Fr. Fr.
Sr. Jr.
So. Fr.
Sr. J-r.
5th Sr.
So. So.
So. Fr.
Sr. Jr.
Jr. Jr.
Fr. Fr.
Sr. Jr.
Fr. Fr.
Fr. Fr.
Sr. Jr.
Sr. J r.
Fr. Fr.
Sr. Jr.
Sr. Jr.
Fr. Fr.
So. Fr.
So. Fr.
Sr. Jr.
Sr. Jr.
Sr. J r.
Jr. Jr.
Jr. Sa
So. Fr.
Fr. Fr.
Sr. Jr.
Fr. Fr.
So. Fr.
So. Fr.

65 Leo Henige Jr.
66 Paul Sarantos
67 Matt Lentz
67 Terrance Taylor
68 Patrick Sharrow
69 David Schoonover
70 Jeremy Ciulla
71 Sean Griffin
71 Mark Ortmann
72 Rueben Riley
73 Alex Mitchell
74 Brett Gallimore
75 Cory Zirbel
76 Mike Kolodziej
77 Jake Long
78 Justin Schifano
78 Gabriel Watson
79 Adam Stenavich
80 Alan Branch
81 Doug Dutch
82 LaTerryal Savoy
83 K.C. Lopata
83 Mike Massey
85 Carson Butler Jr.
86 Mario Manningham
88 Tim Massaquoi
89 Tyler Ecker
90 Tim Jamison
91 Rondell Biggs
92 William Paul
94 Pat Massey
95 Marques Walton
96 Eugene Germany
97 Will Johnson
97 Max Pollock
99 Pierre Woods

OL
DT
OL
DT
OL
OL
OL
LS

i
ni

OL 6-7 285
OL 6-3 304
OL 6-5 319
OL 6-4 302
OL 6-7 305
OL 6-7 328
OL 6-7 338
OL 6-5 295
DT 6-4 331
OL 6-5 317
DT 6-6 323
W R 5-10 195
W R 6-3 200
PK 6-2 190
TE 6-3 232
TE 6-5 235
nWR 6-1 185
TE 6-4 248
TE 6-6 247
RLB 6-3 250
DE 6-2 278
FB 6-3 264
DT 6-8 284
DT 6-0 280
DE 6-3 255
DT 6-4 287
OLB 6-1 223
OLB 6-5 247

6-4
6-3
6-6
6-2
6-4
6-3
6-4
6-3

339
261
305
295
301
297
305
242

5th Sr.
Sr. Jr.
5th Sr.
Fr. Fr.
Jr. So.
5th Sr.
So. Fr.
So. Fr.
Fr. Fr.
Sr. Jr.
So. Fr.
So. Fr.
Fr. Fr.
Sr. J r.
Jr. So.
Fr. Fr.
Sr. Sr.
5th Sr.
So.So.
So. Fr.
Fr. Fr.
So. Fr.
So. Fr.
Fr. Fr.
Fr. Fr.
5th Sr.
Sr. Jr.
So. Fr.
Sr. Jr.
Jr. So.
5th Sr.
So. Fr.
Fr. Fr.
So. Fr.
Jr. So.
5th Sr.

Minnesota (Oct. 8): When you manage just 113 yards on the
ground AND have the nation's leading rusher, it's going to be a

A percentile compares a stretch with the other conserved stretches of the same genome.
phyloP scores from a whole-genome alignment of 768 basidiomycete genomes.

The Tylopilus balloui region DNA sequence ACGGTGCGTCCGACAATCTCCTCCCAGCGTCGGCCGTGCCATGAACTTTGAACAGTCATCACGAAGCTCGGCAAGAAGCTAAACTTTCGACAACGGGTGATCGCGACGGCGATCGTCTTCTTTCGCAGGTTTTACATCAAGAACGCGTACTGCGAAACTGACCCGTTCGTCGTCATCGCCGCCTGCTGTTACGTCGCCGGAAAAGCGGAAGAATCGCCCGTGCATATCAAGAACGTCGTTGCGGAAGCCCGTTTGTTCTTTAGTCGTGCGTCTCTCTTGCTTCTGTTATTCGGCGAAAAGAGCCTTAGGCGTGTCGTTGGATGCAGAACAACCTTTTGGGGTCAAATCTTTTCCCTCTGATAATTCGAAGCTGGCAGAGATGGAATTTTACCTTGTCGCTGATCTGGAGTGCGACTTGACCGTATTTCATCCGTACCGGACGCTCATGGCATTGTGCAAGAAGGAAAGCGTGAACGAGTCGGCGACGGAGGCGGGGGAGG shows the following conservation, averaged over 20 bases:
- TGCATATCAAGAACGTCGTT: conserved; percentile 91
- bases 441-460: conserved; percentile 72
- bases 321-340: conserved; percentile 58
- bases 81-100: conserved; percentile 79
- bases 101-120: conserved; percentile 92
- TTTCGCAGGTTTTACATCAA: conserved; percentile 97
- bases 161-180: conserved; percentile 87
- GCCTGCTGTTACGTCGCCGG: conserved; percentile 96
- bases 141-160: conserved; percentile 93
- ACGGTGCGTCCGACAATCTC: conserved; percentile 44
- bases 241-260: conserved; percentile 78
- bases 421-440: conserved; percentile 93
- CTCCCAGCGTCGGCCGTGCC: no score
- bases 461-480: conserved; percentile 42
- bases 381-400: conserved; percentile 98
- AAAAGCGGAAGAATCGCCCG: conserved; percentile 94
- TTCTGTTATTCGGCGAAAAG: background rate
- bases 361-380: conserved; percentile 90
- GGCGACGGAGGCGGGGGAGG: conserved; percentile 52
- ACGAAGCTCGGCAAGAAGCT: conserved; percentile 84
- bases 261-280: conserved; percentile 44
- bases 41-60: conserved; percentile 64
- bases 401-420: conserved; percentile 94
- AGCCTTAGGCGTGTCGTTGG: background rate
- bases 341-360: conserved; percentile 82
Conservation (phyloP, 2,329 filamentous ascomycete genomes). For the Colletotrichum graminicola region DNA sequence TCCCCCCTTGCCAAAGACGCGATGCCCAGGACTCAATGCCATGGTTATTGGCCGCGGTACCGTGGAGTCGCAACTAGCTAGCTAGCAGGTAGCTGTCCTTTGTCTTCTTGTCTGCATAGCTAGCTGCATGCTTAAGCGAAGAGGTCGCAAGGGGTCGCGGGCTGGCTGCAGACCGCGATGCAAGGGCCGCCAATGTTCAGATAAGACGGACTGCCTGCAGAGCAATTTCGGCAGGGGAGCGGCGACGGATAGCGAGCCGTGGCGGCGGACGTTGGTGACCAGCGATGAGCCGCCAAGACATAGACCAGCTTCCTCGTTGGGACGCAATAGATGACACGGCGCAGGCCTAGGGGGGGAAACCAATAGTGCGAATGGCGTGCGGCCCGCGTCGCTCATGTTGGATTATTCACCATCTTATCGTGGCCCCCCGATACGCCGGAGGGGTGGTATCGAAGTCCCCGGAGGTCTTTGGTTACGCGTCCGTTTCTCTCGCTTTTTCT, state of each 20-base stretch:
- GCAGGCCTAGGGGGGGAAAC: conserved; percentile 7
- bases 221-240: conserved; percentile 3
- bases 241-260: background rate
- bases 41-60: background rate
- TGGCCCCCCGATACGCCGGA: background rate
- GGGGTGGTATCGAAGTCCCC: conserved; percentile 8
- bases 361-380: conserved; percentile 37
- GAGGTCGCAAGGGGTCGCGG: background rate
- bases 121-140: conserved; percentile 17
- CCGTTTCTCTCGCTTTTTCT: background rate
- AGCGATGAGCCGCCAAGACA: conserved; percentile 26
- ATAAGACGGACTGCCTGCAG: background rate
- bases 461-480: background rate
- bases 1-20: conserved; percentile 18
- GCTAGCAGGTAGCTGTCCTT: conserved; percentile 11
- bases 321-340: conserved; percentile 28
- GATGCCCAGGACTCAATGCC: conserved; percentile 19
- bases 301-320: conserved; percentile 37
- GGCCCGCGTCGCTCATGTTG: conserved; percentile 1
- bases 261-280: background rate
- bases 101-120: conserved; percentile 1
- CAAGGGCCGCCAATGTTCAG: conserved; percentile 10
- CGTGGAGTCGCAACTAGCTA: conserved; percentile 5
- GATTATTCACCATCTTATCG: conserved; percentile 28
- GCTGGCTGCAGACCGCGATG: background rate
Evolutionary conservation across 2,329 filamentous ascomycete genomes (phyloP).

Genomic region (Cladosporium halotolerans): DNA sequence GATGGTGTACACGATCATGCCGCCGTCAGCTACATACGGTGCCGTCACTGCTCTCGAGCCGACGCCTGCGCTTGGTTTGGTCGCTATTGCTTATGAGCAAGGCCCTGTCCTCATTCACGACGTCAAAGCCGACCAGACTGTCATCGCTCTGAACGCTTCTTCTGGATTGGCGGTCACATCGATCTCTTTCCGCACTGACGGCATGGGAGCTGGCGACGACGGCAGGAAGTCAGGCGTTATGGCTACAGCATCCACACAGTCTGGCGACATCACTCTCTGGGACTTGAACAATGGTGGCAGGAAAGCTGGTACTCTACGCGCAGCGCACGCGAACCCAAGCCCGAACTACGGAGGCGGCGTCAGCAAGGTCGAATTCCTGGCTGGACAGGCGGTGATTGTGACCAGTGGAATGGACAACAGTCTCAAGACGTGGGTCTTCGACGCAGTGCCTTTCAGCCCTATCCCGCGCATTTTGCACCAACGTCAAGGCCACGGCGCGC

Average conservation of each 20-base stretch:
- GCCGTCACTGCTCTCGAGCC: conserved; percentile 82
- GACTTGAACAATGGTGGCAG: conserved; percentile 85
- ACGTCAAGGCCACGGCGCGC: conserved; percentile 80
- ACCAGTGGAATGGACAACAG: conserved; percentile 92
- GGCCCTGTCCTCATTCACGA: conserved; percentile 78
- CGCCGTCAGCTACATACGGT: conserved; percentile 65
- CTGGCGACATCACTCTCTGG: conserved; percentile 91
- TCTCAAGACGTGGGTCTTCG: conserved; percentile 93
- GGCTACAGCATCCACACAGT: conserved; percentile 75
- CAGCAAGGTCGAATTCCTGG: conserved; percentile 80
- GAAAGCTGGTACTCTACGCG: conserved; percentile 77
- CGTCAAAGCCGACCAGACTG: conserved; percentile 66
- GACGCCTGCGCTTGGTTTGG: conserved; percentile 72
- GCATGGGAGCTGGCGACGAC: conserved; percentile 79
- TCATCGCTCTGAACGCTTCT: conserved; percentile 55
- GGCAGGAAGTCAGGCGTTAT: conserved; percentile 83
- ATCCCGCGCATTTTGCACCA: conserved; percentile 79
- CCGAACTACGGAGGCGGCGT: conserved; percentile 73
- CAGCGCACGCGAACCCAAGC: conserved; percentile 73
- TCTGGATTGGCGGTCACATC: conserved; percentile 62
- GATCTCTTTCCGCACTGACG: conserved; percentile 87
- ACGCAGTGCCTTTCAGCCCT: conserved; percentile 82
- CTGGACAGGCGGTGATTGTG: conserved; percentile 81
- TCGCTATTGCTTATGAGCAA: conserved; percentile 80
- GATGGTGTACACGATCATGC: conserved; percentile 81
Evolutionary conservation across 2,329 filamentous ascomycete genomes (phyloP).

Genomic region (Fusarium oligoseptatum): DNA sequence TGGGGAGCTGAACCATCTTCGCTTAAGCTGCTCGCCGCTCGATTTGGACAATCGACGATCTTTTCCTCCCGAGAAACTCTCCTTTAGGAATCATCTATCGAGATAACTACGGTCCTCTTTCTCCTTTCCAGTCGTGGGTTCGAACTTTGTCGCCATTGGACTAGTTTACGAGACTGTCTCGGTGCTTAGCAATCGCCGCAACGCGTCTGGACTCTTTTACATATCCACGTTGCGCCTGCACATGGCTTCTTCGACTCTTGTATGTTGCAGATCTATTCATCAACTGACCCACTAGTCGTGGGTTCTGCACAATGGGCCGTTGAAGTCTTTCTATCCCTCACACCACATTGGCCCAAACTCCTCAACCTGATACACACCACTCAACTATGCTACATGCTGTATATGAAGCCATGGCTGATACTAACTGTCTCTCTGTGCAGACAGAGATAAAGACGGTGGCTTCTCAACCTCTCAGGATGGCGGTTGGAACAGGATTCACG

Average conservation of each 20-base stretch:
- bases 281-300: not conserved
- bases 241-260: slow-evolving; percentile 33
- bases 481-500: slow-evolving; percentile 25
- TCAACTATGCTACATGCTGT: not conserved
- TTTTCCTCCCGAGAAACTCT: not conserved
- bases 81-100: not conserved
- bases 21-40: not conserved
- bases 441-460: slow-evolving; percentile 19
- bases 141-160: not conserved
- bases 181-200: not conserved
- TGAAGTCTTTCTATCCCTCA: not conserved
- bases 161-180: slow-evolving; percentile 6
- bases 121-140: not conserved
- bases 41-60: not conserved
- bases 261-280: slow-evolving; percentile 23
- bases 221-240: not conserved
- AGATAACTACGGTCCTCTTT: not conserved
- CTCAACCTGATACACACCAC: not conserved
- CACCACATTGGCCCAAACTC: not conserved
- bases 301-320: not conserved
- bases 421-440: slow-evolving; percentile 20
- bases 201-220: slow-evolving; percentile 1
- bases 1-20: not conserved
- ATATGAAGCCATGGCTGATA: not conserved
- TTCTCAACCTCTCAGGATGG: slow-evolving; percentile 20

long day. The passing game didn't fare much better either. Bryan
Cupito managed just 174 yards through the air. One hundred
yards seventy-four when you're forced to air it out? Ouch.

Larger Than Life
In honor of Homecoming, The Michigan Daily sat down with former All-
American Ed Muransky. This is part one of a two-part series with the former
offensive tackle. In the first installment, Muransky reflects upon his days
under Bo Schembechler as one of Michigan's first 300-pound athletes.
By Gabe Edelson 9 Daily Sports Writer

' .
"
:;

Iowa (Oct. 22): The Hawkeyes bounced back from a tough road loss
to Ohio State with a 35-7 win against Illinois. Quarterback Drew Tate
wasn't spectacular, but he got the job done with his 179 yards passing and
two touchdowns. The game was ho-hum, but Iowa was able to extend its
home winning streak to 21. Perfect for its date with Michigan on Oct. 22.

FOOTBALL SATURDAY PRODUCTION CREW
Gabe Edelson
Ian Herbert
Matt Venegoni

Indiana (Nov. 12): If wins against Central Michigan, Nicholls
St. and Kentucky didn't prove what kind of team Indiana is,
then its 42-24 loss to No. 17 Wisconsin sure did. The Hoosiers
were never in this game, and they won't be in too many other
Big Ten games this season. Indiana should just stick to futbol.

Stephanie Wright
Jason Pesick
Alison Go
Ian Herbert
Ryan Weiner
Ryan Weiner
Jonathan Dobberstein
Christine Hua